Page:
Despite his background, Ehrlich never bought into the reverse snobbery that sometimes surrounds the avant-garde. His groups can bounce and swing. “There are lots of ways more radical than just finding the language that’s ‘cutting edge’.’ I’m more interested in how player’s interact. The great improvisers have the ability to transform information, to take the littlest thing and run. At this point I can hear within 15 seconds whether someone can improvise or not, be it over ‘Honeysuckle Rose’ changes or balloons on guitar strings.”

“It’s great when players push themselves not to be pat, to get past gestures that sort of imply emotion and get to the emotion itself. That may mean playing simply and quietly rather than more intensely. On the other hand, I never wanted to feel that I can’t use jagged, vocalized ways of playing because they’re passé, or worn out. I love the raw sound.”

Given the conservative tinge of the jazz that has flourished for the last several years, Ehrlich’s songbook sounds not only well-versed, but stubbornly modern. Other players may claim to be historically cognizant, but the low-key woodwind player knows chapter and verse from more than one book, and holds none of them as the final word.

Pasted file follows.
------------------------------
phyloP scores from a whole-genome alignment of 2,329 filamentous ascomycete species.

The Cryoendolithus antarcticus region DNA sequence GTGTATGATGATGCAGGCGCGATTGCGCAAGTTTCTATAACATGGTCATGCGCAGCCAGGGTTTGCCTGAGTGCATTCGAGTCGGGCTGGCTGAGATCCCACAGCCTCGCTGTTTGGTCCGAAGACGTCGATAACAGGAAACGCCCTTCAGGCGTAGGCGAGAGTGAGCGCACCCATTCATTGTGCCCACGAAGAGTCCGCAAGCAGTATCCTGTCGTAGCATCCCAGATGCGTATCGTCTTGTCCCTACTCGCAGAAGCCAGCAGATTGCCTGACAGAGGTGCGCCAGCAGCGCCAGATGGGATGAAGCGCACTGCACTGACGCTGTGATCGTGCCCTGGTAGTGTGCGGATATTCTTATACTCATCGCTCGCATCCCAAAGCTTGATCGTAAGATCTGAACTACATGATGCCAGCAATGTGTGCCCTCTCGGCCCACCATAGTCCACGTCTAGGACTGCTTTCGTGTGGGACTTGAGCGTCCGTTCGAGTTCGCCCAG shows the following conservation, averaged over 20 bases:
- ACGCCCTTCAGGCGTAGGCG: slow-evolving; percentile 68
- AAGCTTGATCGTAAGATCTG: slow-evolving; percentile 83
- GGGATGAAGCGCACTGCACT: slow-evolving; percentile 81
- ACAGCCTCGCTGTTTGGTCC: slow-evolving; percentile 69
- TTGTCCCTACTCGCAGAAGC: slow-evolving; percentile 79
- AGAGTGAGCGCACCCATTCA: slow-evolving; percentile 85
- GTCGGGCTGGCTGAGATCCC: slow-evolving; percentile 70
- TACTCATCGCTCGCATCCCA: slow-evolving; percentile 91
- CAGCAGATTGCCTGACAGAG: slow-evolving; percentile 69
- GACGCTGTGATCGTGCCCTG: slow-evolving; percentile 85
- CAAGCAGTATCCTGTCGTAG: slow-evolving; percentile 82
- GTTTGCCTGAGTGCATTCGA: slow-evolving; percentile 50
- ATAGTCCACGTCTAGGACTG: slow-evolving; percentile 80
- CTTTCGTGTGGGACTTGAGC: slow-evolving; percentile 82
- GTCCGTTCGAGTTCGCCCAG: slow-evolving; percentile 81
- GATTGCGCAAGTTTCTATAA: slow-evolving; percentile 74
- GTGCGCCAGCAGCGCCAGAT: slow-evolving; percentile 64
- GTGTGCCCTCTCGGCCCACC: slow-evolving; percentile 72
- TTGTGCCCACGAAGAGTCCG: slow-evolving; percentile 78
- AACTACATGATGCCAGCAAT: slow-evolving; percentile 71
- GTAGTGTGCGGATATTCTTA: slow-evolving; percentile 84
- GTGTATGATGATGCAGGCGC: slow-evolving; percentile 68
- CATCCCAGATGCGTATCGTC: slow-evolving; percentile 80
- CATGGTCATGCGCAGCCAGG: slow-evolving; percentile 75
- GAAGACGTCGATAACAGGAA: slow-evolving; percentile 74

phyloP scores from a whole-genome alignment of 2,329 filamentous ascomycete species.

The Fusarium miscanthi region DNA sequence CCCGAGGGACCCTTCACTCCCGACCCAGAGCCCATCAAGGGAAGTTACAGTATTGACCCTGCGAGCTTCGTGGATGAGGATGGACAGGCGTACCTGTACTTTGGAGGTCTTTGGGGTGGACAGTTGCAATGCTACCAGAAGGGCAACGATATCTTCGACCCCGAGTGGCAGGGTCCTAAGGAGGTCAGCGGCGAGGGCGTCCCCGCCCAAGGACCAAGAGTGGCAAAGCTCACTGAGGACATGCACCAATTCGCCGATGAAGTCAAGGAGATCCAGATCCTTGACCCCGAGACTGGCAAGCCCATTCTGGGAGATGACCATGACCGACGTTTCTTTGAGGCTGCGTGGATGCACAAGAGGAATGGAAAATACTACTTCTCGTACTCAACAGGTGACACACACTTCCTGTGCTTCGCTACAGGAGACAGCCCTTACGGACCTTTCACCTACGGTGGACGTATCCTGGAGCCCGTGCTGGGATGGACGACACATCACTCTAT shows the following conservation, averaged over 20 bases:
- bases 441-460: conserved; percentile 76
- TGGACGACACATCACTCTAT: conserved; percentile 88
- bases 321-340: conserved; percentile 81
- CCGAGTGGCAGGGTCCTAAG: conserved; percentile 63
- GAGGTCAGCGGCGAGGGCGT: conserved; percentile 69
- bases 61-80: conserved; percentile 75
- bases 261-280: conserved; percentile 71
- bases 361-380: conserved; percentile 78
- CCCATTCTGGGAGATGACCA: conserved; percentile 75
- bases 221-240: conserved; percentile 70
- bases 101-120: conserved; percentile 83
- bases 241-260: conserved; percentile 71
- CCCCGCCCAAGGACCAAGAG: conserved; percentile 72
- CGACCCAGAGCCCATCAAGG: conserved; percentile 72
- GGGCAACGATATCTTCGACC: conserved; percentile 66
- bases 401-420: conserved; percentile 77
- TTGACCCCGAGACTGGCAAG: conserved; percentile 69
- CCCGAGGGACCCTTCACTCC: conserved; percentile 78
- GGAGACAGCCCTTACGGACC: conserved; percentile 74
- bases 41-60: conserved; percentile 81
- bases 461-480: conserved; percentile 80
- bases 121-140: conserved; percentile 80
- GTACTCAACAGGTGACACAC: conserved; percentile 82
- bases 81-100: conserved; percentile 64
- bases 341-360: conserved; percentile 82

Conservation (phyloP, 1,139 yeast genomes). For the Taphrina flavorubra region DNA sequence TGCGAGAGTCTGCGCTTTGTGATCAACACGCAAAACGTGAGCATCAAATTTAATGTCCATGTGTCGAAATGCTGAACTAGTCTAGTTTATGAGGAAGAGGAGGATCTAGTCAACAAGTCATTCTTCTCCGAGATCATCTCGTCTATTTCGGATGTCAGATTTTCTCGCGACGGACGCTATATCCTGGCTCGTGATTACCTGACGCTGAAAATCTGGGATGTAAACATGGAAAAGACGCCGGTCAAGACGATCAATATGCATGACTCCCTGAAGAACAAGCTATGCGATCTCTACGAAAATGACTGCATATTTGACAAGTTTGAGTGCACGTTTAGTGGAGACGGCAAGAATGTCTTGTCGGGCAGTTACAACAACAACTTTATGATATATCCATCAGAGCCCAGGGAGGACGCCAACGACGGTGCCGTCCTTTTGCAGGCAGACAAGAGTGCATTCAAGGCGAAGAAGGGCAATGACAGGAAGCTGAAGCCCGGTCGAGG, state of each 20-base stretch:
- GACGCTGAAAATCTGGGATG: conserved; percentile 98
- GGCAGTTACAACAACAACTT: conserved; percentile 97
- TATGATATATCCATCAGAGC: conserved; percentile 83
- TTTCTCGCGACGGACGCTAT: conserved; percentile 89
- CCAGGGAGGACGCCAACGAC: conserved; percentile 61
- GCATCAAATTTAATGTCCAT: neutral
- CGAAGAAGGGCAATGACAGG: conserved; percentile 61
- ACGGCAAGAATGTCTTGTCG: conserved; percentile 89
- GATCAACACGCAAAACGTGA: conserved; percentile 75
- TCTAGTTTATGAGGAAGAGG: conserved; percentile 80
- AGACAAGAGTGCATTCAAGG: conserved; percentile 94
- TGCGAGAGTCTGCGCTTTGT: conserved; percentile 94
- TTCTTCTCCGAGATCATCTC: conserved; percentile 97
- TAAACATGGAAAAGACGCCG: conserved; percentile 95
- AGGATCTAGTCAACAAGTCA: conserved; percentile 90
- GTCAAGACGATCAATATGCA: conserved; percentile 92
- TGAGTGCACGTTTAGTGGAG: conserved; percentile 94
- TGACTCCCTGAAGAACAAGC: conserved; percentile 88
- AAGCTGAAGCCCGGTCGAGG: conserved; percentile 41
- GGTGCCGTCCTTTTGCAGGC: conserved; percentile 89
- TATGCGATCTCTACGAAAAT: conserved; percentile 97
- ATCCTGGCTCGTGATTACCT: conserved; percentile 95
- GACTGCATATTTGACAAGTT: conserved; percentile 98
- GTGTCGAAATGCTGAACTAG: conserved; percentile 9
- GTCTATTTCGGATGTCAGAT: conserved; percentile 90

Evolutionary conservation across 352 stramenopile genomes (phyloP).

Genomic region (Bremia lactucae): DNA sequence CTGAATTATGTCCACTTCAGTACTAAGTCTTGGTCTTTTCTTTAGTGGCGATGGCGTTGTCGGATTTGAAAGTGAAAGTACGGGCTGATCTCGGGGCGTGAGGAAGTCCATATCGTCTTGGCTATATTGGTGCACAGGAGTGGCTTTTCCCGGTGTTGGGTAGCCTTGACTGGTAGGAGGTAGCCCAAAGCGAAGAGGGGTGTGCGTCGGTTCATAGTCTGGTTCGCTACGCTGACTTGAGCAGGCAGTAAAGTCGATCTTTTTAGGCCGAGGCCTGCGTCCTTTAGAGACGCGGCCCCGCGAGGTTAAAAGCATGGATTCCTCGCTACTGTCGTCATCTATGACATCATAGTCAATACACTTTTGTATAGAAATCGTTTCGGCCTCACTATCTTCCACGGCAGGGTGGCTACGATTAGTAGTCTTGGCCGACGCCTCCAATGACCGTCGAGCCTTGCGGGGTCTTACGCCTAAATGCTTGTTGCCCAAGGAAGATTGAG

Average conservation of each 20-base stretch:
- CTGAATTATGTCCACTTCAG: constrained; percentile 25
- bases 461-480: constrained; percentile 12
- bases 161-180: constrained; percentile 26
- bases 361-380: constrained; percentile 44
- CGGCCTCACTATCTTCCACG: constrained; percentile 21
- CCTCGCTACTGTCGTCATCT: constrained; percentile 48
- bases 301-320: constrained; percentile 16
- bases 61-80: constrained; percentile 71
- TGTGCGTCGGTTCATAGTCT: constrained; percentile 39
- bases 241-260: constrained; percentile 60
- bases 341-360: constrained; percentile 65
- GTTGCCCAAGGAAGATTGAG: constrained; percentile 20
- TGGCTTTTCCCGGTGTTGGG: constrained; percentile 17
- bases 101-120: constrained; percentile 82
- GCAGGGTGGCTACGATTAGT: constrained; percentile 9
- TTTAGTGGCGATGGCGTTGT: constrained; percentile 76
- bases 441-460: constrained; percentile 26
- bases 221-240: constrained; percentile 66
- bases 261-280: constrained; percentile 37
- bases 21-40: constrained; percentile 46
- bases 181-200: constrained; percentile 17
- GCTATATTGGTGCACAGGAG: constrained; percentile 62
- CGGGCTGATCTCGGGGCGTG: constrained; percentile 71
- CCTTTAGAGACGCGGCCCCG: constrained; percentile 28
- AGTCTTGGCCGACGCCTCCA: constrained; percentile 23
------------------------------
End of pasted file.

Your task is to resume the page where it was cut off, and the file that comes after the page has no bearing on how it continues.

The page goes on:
“There’s not much that shocks anymore,” he shakes his head, “so you try to come up with stuff that will spontaneously combust onstage – the feeling that what you’re doing has never happened before. People pick up on that. And it’s not important if the vehicle getting you there is a simple blues or just sounds.”

Marty Ehrlich is in residency at The Stone, May 4-7

One response to “Marty Ehrlich’s Delicate Balance

  1. Mr. Macnie — Just found your blog and happy to have done so. The “Follow” widget in the lower left of the page seems to be a signup for email and I get quite enough of that. Can I subscribe via RSS? If not, email’s fine.

Leave a Reply

Fill in your details below or click an icon to log in: Logo

You are commenting using your account. Log Out /  Change )

Twitter picture

You are commenting using your Twitter account. Log Out /  Change )

Facebook photo

You are commenting using your Facebook account. Log Out /  Change )

Connecting to %s